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How Competitive Battling Ruined Pokemon

competitive Pokemon Battles

Years ago, I played Pokemon competitively for quite a while. Whether it was over Wi-Fi or simulators, I just couldn’t get enough. But as with all things, it came to an end.

I packed up my faithful DS shortly after the release of Black and White versions and never looked back. Fast-forward to December 2015. Finally got around to getting myself a 3DS and started to play through X version, followed by Alpha Sapphire. I also have Y version but that can wait for now.

Like many people who grew up with the first generations of Pokemon, I had my “First Gen is best Gen” hat firmly on for the first few towns. For what it’s worth, X and Y are pretty good. I could do without Team Flare and the story was kind of all over the place. But in terms of additions to the franchise’s mechanics, it’s all pretty solid. I can appreciate the changes that are being made with respect to competitive battling as well but I’ll get into that later.

How is it that my competitive battling experience has sullied Pokemon for me? There are a few keys areas we need to consider.

pokemon 3


Team Building

When you start playing online, you get rid of bad habits really quickly. Sort of like losing your baby teeth. They start falling out early so your stronger teeth (in this case, better battling habits) can take over.

There’s a certain methodology behind building a competitive team that differs from an in-game team. It was very challenging for me to get myself out of the competitively-viable mindset and into one that would let me stomp the Youngsters and other in-game trainers.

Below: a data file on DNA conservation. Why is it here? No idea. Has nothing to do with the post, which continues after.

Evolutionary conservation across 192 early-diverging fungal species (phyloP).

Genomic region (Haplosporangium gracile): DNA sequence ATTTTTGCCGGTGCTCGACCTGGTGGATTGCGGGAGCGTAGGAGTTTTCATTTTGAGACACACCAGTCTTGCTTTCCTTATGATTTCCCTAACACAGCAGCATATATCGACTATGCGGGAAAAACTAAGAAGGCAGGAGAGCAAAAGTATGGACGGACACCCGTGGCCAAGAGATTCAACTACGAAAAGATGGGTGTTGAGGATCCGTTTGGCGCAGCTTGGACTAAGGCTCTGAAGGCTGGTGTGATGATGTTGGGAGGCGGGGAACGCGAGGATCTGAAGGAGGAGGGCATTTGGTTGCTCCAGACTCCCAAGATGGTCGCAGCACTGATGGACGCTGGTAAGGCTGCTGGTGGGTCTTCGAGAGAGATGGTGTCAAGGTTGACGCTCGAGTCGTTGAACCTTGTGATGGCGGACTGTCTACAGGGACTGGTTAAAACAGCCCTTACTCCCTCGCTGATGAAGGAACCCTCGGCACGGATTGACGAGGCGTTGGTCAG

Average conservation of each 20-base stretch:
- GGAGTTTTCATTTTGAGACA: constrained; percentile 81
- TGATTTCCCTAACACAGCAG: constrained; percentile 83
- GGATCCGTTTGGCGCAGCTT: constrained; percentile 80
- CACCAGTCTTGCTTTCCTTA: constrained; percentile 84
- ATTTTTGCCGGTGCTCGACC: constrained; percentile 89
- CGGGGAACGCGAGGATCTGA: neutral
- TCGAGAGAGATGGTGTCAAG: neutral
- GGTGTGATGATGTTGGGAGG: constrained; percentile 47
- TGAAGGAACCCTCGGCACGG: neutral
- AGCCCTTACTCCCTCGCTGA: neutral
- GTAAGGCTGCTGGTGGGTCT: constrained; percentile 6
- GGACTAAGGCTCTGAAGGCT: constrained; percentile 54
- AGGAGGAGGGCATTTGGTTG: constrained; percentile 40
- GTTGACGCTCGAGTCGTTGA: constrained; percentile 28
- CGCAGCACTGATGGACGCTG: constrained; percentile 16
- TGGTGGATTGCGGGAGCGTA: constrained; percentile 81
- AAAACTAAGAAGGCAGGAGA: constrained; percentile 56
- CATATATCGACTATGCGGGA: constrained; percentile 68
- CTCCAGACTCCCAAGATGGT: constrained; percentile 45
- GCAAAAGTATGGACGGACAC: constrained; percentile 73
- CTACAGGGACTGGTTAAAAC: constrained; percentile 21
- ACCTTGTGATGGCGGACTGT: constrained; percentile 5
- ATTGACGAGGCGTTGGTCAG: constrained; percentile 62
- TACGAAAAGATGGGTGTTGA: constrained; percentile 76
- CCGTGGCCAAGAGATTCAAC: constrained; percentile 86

All through my naive days playing Red, Gold, and Ruby versions – before I started playing on the net – there were convenience tactics that would be abhorrent to me now.

For instance, I’d briefly considered using both Fire Blast and Flamethrower on my Nintales. Reasoning is simple enough: higher PP and accuracy on Flamethrower for the times between Pokemon Centres but having access to a move with a little more punch for the crucial 2HKO. I couldn’t bring myself to do it, however.

Thankfully, TMs are now multi-use but still. That little voice in the back of my head telling me it’s anathema to give up so many move slots with the same type.

It’s these small differences between optimal strategy in competitive and optimal strategy for in-game that made it very challenging. Sadly, when trying to reconcile these differences I ended up somewhere in the middle. A team that was somewhat good in-game but had the whispers of a competitive past.

The same thing happened when catching legendaries. Do I use Kyogre in my team and possibly spoil the EVs? Is it worth the effort soft resetting to get the nature I could potentially use? Am I even going to take these Pokemon online? These questions are the ones that plagued my entire journey through the story.

pokemon 2

End Game